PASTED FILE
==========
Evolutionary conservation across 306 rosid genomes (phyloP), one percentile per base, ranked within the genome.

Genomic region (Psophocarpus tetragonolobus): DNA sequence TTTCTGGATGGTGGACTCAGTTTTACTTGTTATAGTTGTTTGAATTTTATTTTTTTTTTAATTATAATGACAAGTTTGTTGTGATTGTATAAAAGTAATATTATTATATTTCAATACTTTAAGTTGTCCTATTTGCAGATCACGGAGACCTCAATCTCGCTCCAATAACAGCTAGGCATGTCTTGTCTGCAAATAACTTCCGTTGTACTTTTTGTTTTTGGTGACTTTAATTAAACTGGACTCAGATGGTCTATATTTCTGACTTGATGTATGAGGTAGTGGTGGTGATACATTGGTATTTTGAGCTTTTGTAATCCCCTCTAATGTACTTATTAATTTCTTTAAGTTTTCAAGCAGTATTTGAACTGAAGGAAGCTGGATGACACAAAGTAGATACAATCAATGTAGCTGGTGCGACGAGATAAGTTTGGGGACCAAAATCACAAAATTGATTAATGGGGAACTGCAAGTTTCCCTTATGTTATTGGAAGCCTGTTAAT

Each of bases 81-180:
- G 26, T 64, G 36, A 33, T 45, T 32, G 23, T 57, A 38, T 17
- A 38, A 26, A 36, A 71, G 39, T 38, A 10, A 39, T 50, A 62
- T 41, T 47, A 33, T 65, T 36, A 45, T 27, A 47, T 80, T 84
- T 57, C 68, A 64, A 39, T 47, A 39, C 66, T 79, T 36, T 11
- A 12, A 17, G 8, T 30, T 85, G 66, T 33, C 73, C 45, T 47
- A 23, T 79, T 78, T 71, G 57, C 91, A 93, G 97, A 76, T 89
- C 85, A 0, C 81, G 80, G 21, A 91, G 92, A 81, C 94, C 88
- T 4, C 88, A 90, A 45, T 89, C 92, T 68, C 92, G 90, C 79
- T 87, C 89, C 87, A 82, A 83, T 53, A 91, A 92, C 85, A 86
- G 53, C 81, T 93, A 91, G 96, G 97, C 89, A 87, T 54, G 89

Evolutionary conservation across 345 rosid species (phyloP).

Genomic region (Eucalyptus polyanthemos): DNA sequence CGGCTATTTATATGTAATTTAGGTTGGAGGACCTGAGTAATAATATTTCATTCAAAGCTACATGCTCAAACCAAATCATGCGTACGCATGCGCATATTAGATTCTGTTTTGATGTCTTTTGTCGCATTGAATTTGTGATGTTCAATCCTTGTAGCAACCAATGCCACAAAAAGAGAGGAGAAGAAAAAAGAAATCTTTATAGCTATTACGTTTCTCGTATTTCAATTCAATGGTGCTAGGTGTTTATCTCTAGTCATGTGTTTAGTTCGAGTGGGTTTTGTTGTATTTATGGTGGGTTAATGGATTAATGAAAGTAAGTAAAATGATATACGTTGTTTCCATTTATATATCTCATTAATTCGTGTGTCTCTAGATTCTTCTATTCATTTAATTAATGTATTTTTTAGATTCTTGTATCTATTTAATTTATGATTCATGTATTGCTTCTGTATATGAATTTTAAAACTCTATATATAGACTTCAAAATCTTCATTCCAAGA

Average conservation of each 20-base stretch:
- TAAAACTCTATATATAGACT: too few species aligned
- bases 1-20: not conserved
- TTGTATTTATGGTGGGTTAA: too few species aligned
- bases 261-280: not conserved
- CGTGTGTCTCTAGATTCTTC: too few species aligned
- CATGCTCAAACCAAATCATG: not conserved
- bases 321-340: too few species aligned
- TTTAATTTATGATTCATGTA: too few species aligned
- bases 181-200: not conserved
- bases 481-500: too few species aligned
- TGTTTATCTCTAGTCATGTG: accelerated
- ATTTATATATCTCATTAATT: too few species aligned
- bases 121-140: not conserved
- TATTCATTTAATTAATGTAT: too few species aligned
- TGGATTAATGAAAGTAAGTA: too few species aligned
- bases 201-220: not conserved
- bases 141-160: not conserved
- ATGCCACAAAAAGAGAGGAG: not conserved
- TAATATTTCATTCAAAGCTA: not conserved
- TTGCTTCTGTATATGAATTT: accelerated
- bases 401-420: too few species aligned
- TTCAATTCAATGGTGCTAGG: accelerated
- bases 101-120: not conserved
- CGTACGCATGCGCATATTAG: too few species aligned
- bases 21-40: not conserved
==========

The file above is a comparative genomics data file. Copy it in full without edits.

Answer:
Evolutionary conservation across 306 rosid genomes (phyloP), one percentile per base, ranked within the genome.

Genomic region (Psophocarpus tetragonolobus): DNA sequence TTTCTGGATGGTGGACTCAGTTTTACTTGTTATAGTTGTTTGAATTTTATTTTTTTTTTAATTATAATGACAAGTTTGTTGTGATTGTATAAAAGTAATATTATTATATTTCAATACTTTAAGTTGTCCTATTTGCAGATCACGGAGACCTCAATCTCGCTCCAATAACAGCTAGGCATGTCTTGTCTGCAAATAACTTCCGTTGTACTTTTTGTTTTTGGTGACTTTAATTAAACTGGACTCAGATGGTCTATATTTCTGACTTGATGTATGAGGTAGTGGTGGTGATACATTGGTATTTTGAGCTTTTGTAATCCCCTCTAATGTACTTATTAATTTCTTTAAGTTTTCAAGCAGTATTTGAACTGAAGGAAGCTGGATGACACAAAGTAGATACAATCAATGTAGCTGGTGCGACGAGATAAGTTTGGGGACCAAAATCACAAAATTGATTAATGGGGAACTGCAAGTTTCCCTTATGTTATTGGAAGCCTGTTAAT

Each of bases 81-180:
- G 26, T 64, G 36, A 33, T 45, T 32, G 23, T 57, A 38, T 17
- A 38, A 26, A 36, A 71, G 39, T 38, A 10, A 39, T 50, A 62
- T 41, T 47, A 33, T 65, T 36, A 45, T 27, A 47, T 80, T 84
- T 57, C 68, A 64, A 39, T 47, A 39, C 66, T 79, T 36, T 11
- A 12, A 17, G 8, T 30, T 85, G 66, T 33, C 73, C 45, T 47
- A 23, T 79, T 78, T 71, G 57, C 91, A 93, G 97, A 76, T 89
- C 85, A 0, C 81, G 80, G 21, A 91, G 92, A 81, C 94, C 88
- T 4, C 88, A 90, A 45, T 89, C 92, T 68, C 92, G 90, C 79
- T 87, C 89, C 87, A 82, A 83, T 53, A 91, A 92, C 85, A 86
- G 53, C 81, T 93, A 91, G 96, G 97, C 89, A 87, T 54, G 89

Evolutionary conservation across 345 rosid species (phyloP).

Genomic region (Eucalyptus polyanthemos): DNA sequence CGGCTATTTATATGTAATTTAGGTTGGAGGACCTGAGTAATAATATTTCATTCAAAGCTACATGCTCAAACCAAATCATGCGTACGCATGCGCATATTAGATTCTGTTTTGATGTCTTTTGTCGCATTGAATTTGTGATGTTCAATCCTTGTAGCAACCAATGCCACAAAAAGAGAGGAGAAGAAAAAAGAAATCTTTATAGCTATTACGTTTCTCGTATTTCAATTCAATGGTGCTAGGTGTTTATCTCTAGTCATGTGTTTAGTTCGAGTGGGTTTTGTTGTATTTATGGTGGGTTAATGGATTAATGAAAGTAAGTAAAATGATATACGTTGTTTCCATTTATATATCTCATTAATTCGTGTGTCTCTAGATTCTTCTATTCATTTAATTAATGTATTTTTTAGATTCTTGTATCTATTTAATTTATGATTCATGTATTGCTTCTGTATATGAATTTTAAAACTCTATATATAGACTTCAAAATCTTCATTCCAAGA

Average conservation of each 20-base stretch:
- TAAAACTCTATATATAGACT: too few species aligned
- bases 1-20: not conserved
- TTGTATTTATGGTGGGTTAA: too few species aligned
- bases 261-280: not conserved
- CGTGTGTCTCTAGATTCTTC: too few species aligned
- CATGCTCAAACCAAATCATG: not conserved
- bases 321-340: too few species aligned
- TTTAATTTATGATTCATGTA: too few species aligned
- bases 181-200: not conserved
- bases 481-500: too few species aligned
- TGTTTATCTCTAGTCATGTG: accelerated
- ATTTATATATCTCATTAATT: too few species aligned
- bases 121-140: not conserved
- TATTCATTTAATTAATGTAT: too few species aligned
- TGGATTAATGAAAGTAAGTA: too few species aligned
- bases 201-220: not conserved
- bases 141-160: not conserved
- ATGCCACAAAAAGAGAGGAG: not conserved
- TAATATTTCATTCAAAGCTA: not conserved
- TTGCTTCTGTATATGAATTT: accelerated
- bases 401-420: too few species aligned
- TTCAATTCAATGGTGCTAGG: accelerated
- bases 101-120: not conserved
- CGTACGCATGCGCATATTAG: too few species aligned
- bases 21-40: not conserved